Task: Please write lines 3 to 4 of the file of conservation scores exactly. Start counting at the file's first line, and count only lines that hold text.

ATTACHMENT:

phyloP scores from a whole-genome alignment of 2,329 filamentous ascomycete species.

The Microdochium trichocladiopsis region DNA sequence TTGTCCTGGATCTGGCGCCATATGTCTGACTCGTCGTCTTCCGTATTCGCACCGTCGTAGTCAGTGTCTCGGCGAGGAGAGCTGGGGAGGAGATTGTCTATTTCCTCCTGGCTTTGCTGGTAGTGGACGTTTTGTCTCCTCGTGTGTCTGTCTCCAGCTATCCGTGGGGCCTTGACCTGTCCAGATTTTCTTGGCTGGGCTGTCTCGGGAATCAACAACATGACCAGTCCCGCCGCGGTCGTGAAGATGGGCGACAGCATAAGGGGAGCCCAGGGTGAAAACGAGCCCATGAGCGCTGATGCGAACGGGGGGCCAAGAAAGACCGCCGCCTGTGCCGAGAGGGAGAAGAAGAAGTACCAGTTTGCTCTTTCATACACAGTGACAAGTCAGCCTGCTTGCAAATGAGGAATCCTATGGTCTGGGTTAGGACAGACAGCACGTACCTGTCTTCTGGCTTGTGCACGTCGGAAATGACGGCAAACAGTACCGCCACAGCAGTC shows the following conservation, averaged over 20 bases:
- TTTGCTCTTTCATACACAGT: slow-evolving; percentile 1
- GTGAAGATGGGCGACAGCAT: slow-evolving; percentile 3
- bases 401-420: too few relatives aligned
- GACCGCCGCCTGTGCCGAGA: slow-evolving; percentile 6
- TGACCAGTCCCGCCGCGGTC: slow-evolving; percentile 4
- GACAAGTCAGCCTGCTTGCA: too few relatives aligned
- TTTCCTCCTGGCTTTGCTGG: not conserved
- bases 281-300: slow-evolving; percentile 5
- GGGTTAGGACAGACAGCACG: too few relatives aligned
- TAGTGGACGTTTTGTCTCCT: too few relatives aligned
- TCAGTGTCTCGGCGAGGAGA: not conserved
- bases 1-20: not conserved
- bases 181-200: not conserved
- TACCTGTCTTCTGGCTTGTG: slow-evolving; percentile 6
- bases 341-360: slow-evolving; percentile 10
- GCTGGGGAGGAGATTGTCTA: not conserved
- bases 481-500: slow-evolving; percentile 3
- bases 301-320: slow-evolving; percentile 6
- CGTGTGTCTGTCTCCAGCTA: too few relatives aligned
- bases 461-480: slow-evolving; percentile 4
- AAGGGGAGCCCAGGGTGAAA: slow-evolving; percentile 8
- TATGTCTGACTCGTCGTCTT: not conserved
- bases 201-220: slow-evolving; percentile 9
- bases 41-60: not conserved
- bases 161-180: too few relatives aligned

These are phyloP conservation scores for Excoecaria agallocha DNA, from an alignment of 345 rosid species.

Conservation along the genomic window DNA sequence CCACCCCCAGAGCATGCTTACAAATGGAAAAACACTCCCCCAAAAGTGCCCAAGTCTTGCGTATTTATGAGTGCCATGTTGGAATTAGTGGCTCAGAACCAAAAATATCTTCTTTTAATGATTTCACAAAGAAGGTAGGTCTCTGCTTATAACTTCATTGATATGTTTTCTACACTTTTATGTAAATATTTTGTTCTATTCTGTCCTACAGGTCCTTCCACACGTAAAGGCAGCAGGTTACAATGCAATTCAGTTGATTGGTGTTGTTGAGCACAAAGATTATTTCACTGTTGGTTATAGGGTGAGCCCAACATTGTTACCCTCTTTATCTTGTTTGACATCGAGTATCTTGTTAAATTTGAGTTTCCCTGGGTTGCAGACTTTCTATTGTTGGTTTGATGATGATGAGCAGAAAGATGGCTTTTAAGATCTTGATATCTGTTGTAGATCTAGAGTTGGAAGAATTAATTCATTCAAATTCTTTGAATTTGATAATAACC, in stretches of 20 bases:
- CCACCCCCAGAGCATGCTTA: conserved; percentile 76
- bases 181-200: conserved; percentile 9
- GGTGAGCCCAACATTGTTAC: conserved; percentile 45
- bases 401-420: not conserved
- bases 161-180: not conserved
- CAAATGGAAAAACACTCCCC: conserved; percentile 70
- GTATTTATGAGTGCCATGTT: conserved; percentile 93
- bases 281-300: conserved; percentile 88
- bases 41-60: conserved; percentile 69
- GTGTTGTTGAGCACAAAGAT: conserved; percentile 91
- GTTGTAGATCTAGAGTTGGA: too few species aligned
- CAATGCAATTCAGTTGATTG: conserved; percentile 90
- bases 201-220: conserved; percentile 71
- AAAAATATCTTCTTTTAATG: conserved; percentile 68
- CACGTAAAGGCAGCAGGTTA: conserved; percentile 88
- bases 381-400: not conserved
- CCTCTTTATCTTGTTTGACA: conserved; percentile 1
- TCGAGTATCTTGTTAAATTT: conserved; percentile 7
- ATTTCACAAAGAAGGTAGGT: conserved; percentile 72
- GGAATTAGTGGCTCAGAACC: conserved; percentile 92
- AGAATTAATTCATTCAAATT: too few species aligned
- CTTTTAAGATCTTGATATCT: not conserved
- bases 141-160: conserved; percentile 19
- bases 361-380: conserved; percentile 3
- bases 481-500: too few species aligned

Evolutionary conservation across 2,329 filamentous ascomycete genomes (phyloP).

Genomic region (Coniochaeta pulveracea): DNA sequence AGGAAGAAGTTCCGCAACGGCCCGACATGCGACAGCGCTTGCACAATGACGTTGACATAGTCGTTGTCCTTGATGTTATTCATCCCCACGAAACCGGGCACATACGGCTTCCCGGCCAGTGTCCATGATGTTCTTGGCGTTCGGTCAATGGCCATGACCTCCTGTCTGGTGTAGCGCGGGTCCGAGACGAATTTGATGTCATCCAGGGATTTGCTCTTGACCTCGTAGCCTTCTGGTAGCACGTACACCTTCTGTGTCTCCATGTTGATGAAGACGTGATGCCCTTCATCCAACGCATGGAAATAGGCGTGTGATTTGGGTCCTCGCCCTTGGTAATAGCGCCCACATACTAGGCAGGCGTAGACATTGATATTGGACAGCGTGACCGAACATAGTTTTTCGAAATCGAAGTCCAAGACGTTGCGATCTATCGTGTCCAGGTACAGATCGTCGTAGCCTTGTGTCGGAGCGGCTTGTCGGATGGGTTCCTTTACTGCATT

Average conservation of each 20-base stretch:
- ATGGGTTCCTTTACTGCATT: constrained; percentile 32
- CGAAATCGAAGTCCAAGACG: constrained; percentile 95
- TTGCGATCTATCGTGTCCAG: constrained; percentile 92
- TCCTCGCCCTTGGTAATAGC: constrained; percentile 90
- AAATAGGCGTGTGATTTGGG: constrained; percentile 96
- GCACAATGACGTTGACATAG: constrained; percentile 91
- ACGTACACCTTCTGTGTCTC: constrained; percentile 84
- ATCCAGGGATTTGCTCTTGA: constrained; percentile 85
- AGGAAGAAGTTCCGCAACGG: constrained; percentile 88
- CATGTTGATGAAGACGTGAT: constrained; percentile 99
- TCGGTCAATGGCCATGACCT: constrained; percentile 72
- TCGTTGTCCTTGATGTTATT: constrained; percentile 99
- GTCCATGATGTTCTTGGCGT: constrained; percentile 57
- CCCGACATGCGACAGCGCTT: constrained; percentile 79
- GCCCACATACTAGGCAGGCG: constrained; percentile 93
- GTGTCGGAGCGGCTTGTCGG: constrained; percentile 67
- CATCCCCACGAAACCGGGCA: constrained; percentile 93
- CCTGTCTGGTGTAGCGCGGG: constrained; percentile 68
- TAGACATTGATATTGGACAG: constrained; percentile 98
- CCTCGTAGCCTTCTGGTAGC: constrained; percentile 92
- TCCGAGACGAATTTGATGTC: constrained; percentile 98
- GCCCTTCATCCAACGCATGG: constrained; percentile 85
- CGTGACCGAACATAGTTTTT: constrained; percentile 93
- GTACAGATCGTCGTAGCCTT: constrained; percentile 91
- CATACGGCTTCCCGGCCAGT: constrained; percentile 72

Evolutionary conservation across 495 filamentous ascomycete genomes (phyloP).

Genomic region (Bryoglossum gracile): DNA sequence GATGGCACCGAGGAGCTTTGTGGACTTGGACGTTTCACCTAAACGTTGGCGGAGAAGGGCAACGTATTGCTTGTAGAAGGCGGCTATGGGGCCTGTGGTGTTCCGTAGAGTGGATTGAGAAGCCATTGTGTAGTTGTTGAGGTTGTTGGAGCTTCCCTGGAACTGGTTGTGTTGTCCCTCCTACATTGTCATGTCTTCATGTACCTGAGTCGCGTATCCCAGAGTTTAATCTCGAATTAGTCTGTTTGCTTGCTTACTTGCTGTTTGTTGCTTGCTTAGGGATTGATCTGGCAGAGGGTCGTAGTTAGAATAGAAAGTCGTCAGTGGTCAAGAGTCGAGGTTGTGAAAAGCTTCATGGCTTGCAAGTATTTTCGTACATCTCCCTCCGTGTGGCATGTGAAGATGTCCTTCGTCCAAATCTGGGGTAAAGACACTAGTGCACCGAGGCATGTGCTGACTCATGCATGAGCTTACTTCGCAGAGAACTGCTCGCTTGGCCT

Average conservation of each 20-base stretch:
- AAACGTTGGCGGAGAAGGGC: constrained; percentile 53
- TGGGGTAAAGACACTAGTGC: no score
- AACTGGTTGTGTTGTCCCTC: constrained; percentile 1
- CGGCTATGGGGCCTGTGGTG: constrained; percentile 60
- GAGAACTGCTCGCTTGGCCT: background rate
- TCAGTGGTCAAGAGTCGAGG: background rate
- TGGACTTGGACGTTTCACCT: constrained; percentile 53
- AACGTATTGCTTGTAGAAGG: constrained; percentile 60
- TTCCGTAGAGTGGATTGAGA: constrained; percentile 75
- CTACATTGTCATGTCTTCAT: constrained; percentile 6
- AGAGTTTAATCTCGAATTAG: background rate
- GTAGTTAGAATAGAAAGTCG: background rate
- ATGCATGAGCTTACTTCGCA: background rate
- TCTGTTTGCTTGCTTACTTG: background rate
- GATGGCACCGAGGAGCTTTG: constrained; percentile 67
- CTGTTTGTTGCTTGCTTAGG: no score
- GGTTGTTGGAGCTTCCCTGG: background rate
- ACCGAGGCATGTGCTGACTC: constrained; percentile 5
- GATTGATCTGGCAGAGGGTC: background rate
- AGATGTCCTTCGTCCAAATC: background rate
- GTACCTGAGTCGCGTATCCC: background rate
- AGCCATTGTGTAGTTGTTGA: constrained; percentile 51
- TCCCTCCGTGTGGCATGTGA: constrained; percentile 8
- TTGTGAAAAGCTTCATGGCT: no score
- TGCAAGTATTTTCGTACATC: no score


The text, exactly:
- TTTGCTCTTTCATACACAGT: slow-evolving; percentile 1
- GTGAAGATGGGCGACAGCAT: slow-evolving; percentile 3